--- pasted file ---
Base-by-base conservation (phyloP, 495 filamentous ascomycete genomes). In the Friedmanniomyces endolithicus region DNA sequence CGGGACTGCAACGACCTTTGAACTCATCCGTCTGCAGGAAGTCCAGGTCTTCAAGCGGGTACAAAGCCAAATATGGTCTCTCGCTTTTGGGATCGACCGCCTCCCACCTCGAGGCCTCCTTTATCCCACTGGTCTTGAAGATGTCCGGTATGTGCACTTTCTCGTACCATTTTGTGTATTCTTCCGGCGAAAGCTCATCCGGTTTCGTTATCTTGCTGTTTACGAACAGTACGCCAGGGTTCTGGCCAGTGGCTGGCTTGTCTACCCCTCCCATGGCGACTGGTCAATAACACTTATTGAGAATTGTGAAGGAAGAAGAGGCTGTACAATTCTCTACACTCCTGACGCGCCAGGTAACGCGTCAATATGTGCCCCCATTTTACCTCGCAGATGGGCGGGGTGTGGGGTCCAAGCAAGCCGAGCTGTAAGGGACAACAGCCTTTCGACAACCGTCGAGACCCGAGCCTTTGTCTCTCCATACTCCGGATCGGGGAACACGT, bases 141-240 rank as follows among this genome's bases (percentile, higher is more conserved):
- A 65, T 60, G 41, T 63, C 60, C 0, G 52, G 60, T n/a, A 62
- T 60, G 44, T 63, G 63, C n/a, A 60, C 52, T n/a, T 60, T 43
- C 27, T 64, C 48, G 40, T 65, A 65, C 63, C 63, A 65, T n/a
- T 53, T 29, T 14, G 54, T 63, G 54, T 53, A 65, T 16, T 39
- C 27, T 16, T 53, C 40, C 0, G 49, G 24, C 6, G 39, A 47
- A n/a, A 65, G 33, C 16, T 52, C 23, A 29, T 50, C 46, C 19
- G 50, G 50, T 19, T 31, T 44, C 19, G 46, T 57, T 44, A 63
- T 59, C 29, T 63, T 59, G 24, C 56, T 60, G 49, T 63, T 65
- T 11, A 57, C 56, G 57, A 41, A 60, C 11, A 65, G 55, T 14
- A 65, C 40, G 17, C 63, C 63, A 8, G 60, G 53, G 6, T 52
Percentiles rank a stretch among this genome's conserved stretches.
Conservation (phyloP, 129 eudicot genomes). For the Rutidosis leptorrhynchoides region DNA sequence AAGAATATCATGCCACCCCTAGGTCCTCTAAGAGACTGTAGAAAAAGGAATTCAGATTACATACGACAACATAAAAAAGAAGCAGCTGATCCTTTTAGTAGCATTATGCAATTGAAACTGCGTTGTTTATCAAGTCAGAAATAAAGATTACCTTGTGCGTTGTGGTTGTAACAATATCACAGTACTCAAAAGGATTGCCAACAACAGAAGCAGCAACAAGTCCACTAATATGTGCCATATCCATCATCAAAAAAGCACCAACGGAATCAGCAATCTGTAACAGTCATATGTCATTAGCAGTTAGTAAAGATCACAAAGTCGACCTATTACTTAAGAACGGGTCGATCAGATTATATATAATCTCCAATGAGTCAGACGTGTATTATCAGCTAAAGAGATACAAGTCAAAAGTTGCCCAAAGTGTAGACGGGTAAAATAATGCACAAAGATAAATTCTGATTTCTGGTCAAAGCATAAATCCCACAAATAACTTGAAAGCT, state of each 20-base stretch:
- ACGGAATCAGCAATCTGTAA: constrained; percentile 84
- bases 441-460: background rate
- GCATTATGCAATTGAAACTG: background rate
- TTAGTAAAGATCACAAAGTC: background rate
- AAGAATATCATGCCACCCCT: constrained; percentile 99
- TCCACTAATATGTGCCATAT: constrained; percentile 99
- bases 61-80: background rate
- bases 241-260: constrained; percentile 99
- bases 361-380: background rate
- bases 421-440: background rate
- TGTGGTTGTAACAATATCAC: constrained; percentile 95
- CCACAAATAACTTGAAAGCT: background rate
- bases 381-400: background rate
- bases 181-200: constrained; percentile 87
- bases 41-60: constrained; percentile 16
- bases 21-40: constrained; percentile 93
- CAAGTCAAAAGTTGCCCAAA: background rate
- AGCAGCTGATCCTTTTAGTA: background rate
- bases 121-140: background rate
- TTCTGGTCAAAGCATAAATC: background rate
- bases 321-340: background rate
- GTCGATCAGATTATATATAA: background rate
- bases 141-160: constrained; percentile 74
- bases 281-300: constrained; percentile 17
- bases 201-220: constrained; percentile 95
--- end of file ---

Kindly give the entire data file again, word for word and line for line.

Base-by-base conservation (phyloP, 495 filamentous ascomycete genomes). In the Friedmanniomyces endolithicus region DNA sequence CGGGACTGCAACGACCTTTGAACTCATCCGTCTGCAGGAAGTCCAGGTCTTCAAGCGGGTACAAAGCCAAATATGGTCTCTCGCTTTTGGGATCGACCGCCTCCCACCTCGAGGCCTCCTTTATCCCACTGGTCTTGAAGATGTCCGGTATGTGCACTTTCTCGTACCATTTTGTGTATTCTTCCGGCGAAAGCTCATCCGGTTTCGTTATCTTGCTGTTTACGAACAGTACGCCAGGGTTCTGGCCAGTGGCTGGCTTGTCTACCCCTCCCATGGCGACTGGTCAATAACACTTATTGAGAATTGTGAAGGAAGAAGAGGCTGTACAATTCTCTACACTCCTGACGCGCCAGGTAACGCGTCAATATGTGCCCCCATTTTACCTCGCAGATGGGCGGGGTGTGGGGTCCAAGCAAGCCGAGCTGTAAGGGACAACAGCCTTTCGACAACCGTCGAGACCCGAGCCTTTGTCTCTCCATACTCCGGATCGGGGAACACGT, bases 141-240 rank as follows among this genome's bases (percentile, higher is more conserved):
- A 65, T 60, G 41, T 63, C 60, C 0, G 52, G 60, T n/a, A 62
- T 60, G 44, T 63, G 63, C n/a, A 60, C 52, T n/a, T 60, T 43
- C 27, T 64, C 48, G 40, T 65, A 65, C 63, C 63, A 65, T n/a
- T 53, T 29, T 14, G 54, T 63, G 54, T 53, A 65, T 16, T 39
- C 27, T 16, T 53, C 40, C 0, G 49, G 24, C 6, G 39, A 47
- A n/a, A 65, G 33, C 16, T 52, C 23, A 29, T 50, C 46, C 19
- G 50, G 50, T 19, T 31, T 44, C 19, G 46, T 57, T 44, A 63
- T 59, C 29, T 63, T 59, G 24, C 56, T 60, G 49, T 63, T 65
- T 11, A 57, C 56, G 57, A 41, A 60, C 11, A 65, G 55, T 14
- A 65, C 40, G 17, C 63, C 63, A 8, G 60, G 53, G 6, T 52
Percentiles rank a stretch among this genome's conserved stretches.
Conservation (phyloP, 129 eudicot genomes). For the Rutidosis leptorrhynchoides region DNA sequence AAGAATATCATGCCACCCCTAGGTCCTCTAAGAGACTGTAGAAAAAGGAATTCAGATTACATACGACAACATAAAAAAGAAGCAGCTGATCCTTTTAGTAGCATTATGCAATTGAAACTGCGTTGTTTATCAAGTCAGAAATAAAGATTACCTTGTGCGTTGTGGTTGTAACAATATCACAGTACTCAAAAGGATTGCCAACAACAGAAGCAGCAACAAGTCCACTAATATGTGCCATATCCATCATCAAAAAAGCACCAACGGAATCAGCAATCTGTAACAGTCATATGTCATTAGCAGTTAGTAAAGATCACAAAGTCGACCTATTACTTAAGAACGGGTCGATCAGATTATATATAATCTCCAATGAGTCAGACGTGTATTATCAGCTAAAGAGATACAAGTCAAAAGTTGCCCAAAGTGTAGACGGGTAAAATAATGCACAAAGATAAATTCTGATTTCTGGTCAAAGCATAAATCCCACAAATAACTTGAAAGCT, state of each 20-base stretch:
- ACGGAATCAGCAATCTGTAA: constrained; percentile 84
- bases 441-460: background rate
- GCATTATGCAATTGAAACTG: background rate
- TTAGTAAAGATCACAAAGTC: background rate
- AAGAATATCATGCCACCCCT: constrained; percentile 99
- TCCACTAATATGTGCCATAT: constrained; percentile 99
- bases 61-80: background rate
- bases 241-260: constrained; percentile 99
- bases 361-380: background rate
- bases 421-440: background rate
- TGTGGTTGTAACAATATCAC: constrained; percentile 95
- CCACAAATAACTTGAAAGCT: background rate
- bases 381-400: background rate
- bases 181-200: constrained; percentile 87
- bases 41-60: constrained; percentile 16
- bases 21-40: constrained; percentile 93
- CAAGTCAAAAGTTGCCCAAA: background rate
- AGCAGCTGATCCTTTTAGTA: background rate
- bases 121-140: background rate
- TTCTGGTCAAAGCATAAATC: background rate
- bases 321-340: background rate
- GTCGATCAGATTATATATAA: background rate
- bases 141-160: constrained; percentile 74
- bases 281-300: constrained; percentile 17
- bases 201-220: constrained; percentile 95